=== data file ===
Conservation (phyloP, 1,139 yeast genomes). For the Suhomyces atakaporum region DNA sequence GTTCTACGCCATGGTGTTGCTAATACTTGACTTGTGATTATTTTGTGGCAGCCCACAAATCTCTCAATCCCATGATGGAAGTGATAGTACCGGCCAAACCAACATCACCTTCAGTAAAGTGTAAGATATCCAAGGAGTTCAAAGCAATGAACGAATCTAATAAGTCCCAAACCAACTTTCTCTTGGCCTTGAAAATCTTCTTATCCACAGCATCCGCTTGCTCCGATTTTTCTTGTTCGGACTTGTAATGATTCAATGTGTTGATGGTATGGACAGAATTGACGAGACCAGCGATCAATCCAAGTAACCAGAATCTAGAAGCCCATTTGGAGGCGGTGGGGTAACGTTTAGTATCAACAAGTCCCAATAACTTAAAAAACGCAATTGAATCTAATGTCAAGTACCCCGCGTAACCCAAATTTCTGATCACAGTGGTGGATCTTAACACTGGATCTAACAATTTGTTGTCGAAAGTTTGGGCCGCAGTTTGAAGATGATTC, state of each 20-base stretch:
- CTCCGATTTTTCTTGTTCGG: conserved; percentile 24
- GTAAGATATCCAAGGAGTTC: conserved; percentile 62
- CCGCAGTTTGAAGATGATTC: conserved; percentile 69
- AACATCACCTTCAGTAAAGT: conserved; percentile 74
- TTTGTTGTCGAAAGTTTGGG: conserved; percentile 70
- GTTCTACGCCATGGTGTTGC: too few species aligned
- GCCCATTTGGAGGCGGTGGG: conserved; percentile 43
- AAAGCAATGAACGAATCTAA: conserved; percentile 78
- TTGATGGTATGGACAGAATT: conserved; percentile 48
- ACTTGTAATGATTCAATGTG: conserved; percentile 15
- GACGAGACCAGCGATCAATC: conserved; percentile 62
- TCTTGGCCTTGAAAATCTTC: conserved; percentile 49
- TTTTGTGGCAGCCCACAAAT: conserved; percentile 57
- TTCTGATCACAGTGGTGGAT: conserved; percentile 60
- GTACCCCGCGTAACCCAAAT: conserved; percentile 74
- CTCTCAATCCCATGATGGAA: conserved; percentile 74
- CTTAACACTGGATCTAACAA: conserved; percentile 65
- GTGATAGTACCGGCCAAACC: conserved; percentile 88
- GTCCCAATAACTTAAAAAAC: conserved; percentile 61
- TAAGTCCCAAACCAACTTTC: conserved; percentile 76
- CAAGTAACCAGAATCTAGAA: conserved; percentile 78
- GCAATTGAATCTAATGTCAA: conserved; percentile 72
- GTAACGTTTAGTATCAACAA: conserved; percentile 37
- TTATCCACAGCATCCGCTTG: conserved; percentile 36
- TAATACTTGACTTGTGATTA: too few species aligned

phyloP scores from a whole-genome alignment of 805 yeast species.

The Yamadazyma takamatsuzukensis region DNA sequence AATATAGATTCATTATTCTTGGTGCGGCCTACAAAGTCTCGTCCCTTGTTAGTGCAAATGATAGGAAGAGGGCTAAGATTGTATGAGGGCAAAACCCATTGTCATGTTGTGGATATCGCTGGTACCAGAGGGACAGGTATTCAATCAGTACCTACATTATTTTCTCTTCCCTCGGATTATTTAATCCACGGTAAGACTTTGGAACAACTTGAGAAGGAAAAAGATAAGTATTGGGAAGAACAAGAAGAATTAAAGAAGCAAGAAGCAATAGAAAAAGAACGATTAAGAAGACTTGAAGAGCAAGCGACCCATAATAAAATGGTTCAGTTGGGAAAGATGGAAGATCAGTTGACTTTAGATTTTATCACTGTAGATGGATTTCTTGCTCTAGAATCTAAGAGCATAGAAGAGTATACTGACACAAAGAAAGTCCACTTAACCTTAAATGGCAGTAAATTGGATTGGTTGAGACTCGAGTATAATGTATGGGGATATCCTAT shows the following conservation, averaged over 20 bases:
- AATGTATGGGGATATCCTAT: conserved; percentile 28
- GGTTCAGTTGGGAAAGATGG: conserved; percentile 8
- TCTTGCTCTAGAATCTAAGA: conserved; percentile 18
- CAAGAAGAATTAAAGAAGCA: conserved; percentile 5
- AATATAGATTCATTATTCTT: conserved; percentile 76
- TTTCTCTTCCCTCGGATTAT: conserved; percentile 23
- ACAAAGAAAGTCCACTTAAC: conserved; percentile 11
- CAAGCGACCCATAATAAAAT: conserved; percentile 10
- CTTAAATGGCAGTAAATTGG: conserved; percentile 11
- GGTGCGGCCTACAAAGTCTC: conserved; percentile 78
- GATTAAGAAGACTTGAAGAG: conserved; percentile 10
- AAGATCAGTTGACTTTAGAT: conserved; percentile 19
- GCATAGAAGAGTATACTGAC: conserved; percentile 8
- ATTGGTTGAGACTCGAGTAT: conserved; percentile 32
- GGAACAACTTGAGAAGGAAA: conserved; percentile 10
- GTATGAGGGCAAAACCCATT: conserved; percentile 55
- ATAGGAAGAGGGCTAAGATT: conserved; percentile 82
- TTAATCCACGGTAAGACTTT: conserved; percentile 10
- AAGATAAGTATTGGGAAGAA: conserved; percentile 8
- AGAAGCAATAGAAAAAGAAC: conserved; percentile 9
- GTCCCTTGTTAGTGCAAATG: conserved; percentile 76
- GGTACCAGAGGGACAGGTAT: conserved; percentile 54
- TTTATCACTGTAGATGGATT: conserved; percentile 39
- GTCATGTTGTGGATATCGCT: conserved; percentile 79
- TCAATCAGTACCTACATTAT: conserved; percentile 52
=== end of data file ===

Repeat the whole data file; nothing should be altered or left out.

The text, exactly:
Conservation (phyloP, 1,139 yeast genomes). For the Suhomyces atakaporum region DNA sequence GTTCTACGCCATGGTGTTGCTAATACTTGACTTGTGATTATTTTGTGGCAGCCCACAAATCTCTCAATCCCATGATGGAAGTGATAGTACCGGCCAAACCAACATCACCTTCAGTAAAGTGTAAGATATCCAAGGAGTTCAAAGCAATGAACGAATCTAATAAGTCCCAAACCAACTTTCTCTTGGCCTTGAAAATCTTCTTATCCACAGCATCCGCTTGCTCCGATTTTTCTTGTTCGGACTTGTAATGATTCAATGTGTTGATGGTATGGACAGAATTGACGAGACCAGCGATCAATCCAAGTAACCAGAATCTAGAAGCCCATTTGGAGGCGGTGGGGTAACGTTTAGTATCAACAAGTCCCAATAACTTAAAAAACGCAATTGAATCTAATGTCAAGTACCCCGCGTAACCCAAATTTCTGATCACAGTGGTGGATCTTAACACTGGATCTAACAATTTGTTGTCGAAAGTTTGGGCCGCAGTTTGAAGATGATTC, state of each 20-base stretch:
- CTCCGATTTTTCTTGTTCGG: conserved; percentile 24
- GTAAGATATCCAAGGAGTTC: conserved; percentile 62
- CCGCAGTTTGAAGATGATTC: conserved; percentile 69
- AACATCACCTTCAGTAAAGT: conserved; percentile 74
- TTTGTTGTCGAAAGTTTGGG: conserved; percentile 70
- GTTCTACGCCATGGTGTTGC: too few species aligned
- GCCCATTTGGAGGCGGTGGG: conserved; percentile 43
- AAAGCAATGAACGAATCTAA: conserved; percentile 78
- TTGATGGTATGGACAGAATT: conserved; percentile 48
- ACTTGTAATGATTCAATGTG: conserved; percentile 15
- GACGAGACCAGCGATCAATC: conserved; percentile 62
- TCTTGGCCTTGAAAATCTTC: conserved; percentile 49
- TTTTGTGGCAGCCCACAAAT: conserved; percentile 57
- TTCTGATCACAGTGGTGGAT: conserved; percentile 60
- GTACCCCGCGTAACCCAAAT: conserved; percentile 74
- CTCTCAATCCCATGATGGAA: conserved; percentile 74
- CTTAACACTGGATCTAACAA: conserved; percentile 65
- GTGATAGTACCGGCCAAACC: conserved; percentile 88
- GTCCCAATAACTTAAAAAAC: conserved; percentile 61
- TAAGTCCCAAACCAACTTTC: conserved; percentile 76
- CAAGTAACCAGAATCTAGAA: conserved; percentile 78
- GCAATTGAATCTAATGTCAA: conserved; percentile 72
- GTAACGTTTAGTATCAACAA: conserved; percentile 37
- TTATCCACAGCATCCGCTTG: conserved; percentile 36
- TAATACTTGACTTGTGATTA: too few species aligned

phyloP scores from a whole-genome alignment of 805 yeast species.

The Yamadazyma takamatsuzukensis region DNA sequence AATATAGATTCATTATTCTTGGTGCGGCCTACAAAGTCTCGTCCCTTGTTAGTGCAAATGATAGGAAGAGGGCTAAGATTGTATGAGGGCAAAACCCATTGTCATGTTGTGGATATCGCTGGTACCAGAGGGACAGGTATTCAATCAGTACCTACATTATTTTCTCTTCCCTCGGATTATTTAATCCACGGTAAGACTTTGGAACAACTTGAGAAGGAAAAAGATAAGTATTGGGAAGAACAAGAAGAATTAAAGAAGCAAGAAGCAATAGAAAAAGAACGATTAAGAAGACTTGAAGAGCAAGCGACCCATAATAAAATGGTTCAGTTGGGAAAGATGGAAGATCAGTTGACTTTAGATTTTATCACTGTAGATGGATTTCTTGCTCTAGAATCTAAGAGCATAGAAGAGTATACTGACACAAAGAAAGTCCACTTAACCTTAAATGGCAGTAAATTGGATTGGTTGAGACTCGAGTATAATGTATGGGGATATCCTAT shows the following conservation, averaged over 20 bases:
- AATGTATGGGGATATCCTAT: conserved; percentile 28
- GGTTCAGTTGGGAAAGATGG: conserved; percentile 8
- TCTTGCTCTAGAATCTAAGA: conserved; percentile 18
- CAAGAAGAATTAAAGAAGCA: conserved; percentile 5
- AATATAGATTCATTATTCTT: conserved; percentile 76
- TTTCTCTTCCCTCGGATTAT: conserved; percentile 23
- ACAAAGAAAGTCCACTTAAC: conserved; percentile 11
- CAAGCGACCCATAATAAAAT: conserved; percentile 10
- CTTAAATGGCAGTAAATTGG: conserved; percentile 11
- GGTGCGGCCTACAAAGTCTC: conserved; percentile 78
- GATTAAGAAGACTTGAAGAG: conserved; percentile 10
- AAGATCAGTTGACTTTAGAT: conserved; percentile 19
- GCATAGAAGAGTATACTGAC: conserved; percentile 8
- ATTGGTTGAGACTCGAGTAT: conserved; percentile 32
- GGAACAACTTGAGAAGGAAA: conserved; percentile 10
- GTATGAGGGCAAAACCCATT: conserved; percentile 55
- ATAGGAAGAGGGCTAAGATT: conserved; percentile 82
- TTAATCCACGGTAAGACTTT: conserved; percentile 10
- AAGATAAGTATTGGGAAGAA: conserved; percentile 8
- AGAAGCAATAGAAAAAGAAC: conserved; percentile 9
- GTCCCTTGTTAGTGCAAATG: conserved; percentile 76
- GGTACCAGAGGGACAGGTAT: conserved; percentile 54
- TTTATCACTGTAGATGGATT: conserved; percentile 39
- GTCATGTTGTGGATATCGCT: conserved; percentile 79
- TCAATCAGTACCTACATTAT: conserved; percentile 52